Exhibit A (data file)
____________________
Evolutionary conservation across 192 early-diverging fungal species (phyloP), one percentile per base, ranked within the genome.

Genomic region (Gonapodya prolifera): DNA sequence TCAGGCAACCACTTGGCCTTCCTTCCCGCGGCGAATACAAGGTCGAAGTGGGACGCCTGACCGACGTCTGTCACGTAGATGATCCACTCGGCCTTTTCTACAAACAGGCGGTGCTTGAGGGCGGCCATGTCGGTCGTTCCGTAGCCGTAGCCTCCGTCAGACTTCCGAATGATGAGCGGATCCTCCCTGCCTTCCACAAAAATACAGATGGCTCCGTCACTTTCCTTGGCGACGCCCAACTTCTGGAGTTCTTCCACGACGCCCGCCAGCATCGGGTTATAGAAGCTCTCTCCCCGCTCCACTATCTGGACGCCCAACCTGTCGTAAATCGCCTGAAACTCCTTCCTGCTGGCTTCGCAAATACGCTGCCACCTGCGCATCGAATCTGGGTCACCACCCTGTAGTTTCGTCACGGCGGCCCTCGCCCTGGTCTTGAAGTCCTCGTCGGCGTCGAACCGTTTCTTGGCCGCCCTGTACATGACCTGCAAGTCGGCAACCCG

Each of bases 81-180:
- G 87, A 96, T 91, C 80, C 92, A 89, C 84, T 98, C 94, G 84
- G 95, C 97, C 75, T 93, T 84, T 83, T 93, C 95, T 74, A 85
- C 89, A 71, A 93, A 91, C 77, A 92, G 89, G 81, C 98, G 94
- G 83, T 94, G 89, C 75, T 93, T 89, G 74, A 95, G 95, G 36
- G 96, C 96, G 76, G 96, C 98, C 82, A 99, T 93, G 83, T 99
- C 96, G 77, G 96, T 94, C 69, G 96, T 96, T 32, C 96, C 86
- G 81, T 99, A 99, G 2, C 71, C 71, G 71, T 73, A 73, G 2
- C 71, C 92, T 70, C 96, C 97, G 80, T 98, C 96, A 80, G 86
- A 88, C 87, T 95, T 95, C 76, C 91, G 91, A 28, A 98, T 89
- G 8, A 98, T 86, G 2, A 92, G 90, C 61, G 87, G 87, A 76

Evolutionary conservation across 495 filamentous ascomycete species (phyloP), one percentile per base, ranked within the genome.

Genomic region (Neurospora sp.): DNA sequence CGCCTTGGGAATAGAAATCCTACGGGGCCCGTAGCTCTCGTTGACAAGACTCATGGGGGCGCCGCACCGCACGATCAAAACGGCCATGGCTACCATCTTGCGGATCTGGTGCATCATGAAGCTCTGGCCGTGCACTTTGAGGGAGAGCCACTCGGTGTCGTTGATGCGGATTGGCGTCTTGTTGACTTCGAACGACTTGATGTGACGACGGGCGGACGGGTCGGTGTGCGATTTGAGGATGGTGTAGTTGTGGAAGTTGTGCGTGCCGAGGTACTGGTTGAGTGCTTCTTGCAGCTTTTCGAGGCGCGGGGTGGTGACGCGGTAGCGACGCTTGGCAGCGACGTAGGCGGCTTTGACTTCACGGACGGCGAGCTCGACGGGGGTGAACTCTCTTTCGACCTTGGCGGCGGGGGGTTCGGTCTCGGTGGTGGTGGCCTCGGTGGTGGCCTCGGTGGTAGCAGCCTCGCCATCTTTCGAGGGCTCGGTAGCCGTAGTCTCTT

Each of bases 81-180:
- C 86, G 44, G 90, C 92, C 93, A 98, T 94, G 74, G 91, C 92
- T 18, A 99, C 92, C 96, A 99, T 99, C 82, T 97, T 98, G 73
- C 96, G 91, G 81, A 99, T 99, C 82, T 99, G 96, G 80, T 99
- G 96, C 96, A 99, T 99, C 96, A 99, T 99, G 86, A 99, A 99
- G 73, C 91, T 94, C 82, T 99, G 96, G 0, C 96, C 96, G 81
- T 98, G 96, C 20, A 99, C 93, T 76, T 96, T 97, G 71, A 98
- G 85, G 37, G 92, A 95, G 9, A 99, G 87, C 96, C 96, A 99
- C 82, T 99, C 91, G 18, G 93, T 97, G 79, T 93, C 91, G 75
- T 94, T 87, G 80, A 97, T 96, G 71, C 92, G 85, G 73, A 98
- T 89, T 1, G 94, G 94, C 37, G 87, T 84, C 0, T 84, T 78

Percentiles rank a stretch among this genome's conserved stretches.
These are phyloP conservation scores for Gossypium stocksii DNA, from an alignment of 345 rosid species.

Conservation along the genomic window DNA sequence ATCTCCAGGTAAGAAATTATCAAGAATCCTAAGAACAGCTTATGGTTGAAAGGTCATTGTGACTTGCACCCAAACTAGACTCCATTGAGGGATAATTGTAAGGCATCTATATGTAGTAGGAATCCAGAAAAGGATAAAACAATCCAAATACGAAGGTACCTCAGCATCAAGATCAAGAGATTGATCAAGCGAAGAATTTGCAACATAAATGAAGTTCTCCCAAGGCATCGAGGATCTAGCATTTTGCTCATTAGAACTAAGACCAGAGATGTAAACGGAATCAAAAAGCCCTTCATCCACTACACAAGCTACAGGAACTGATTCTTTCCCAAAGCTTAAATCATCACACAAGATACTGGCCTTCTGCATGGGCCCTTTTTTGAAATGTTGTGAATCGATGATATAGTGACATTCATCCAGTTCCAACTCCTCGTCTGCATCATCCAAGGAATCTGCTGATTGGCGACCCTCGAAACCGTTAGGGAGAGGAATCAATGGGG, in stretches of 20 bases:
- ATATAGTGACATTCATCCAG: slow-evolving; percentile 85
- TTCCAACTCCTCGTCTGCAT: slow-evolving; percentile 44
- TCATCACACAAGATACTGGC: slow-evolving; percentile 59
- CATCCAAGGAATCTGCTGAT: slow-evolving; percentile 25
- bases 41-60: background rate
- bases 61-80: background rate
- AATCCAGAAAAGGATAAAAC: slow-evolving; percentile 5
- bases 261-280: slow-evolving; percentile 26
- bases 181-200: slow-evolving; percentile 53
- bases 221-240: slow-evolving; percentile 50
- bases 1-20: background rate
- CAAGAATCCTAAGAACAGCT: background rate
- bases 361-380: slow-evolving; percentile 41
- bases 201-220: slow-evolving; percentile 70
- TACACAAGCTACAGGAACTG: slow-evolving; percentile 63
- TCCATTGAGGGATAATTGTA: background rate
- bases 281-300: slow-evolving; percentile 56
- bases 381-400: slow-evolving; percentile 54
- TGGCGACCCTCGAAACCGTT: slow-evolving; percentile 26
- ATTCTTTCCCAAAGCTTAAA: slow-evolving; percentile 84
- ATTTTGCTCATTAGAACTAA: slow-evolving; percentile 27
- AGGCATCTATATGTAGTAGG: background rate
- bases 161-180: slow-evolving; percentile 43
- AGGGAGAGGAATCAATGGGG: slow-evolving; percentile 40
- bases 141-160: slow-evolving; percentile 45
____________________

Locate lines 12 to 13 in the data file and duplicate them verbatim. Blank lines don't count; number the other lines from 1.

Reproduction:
- A 88, C 87, T 95, T 95, C 76, C 91, G 91, A 28, A 98, T 89
- G 8, A 98, T 86, G 2, A 92, G 90, C 61, G 87, G 87, A 76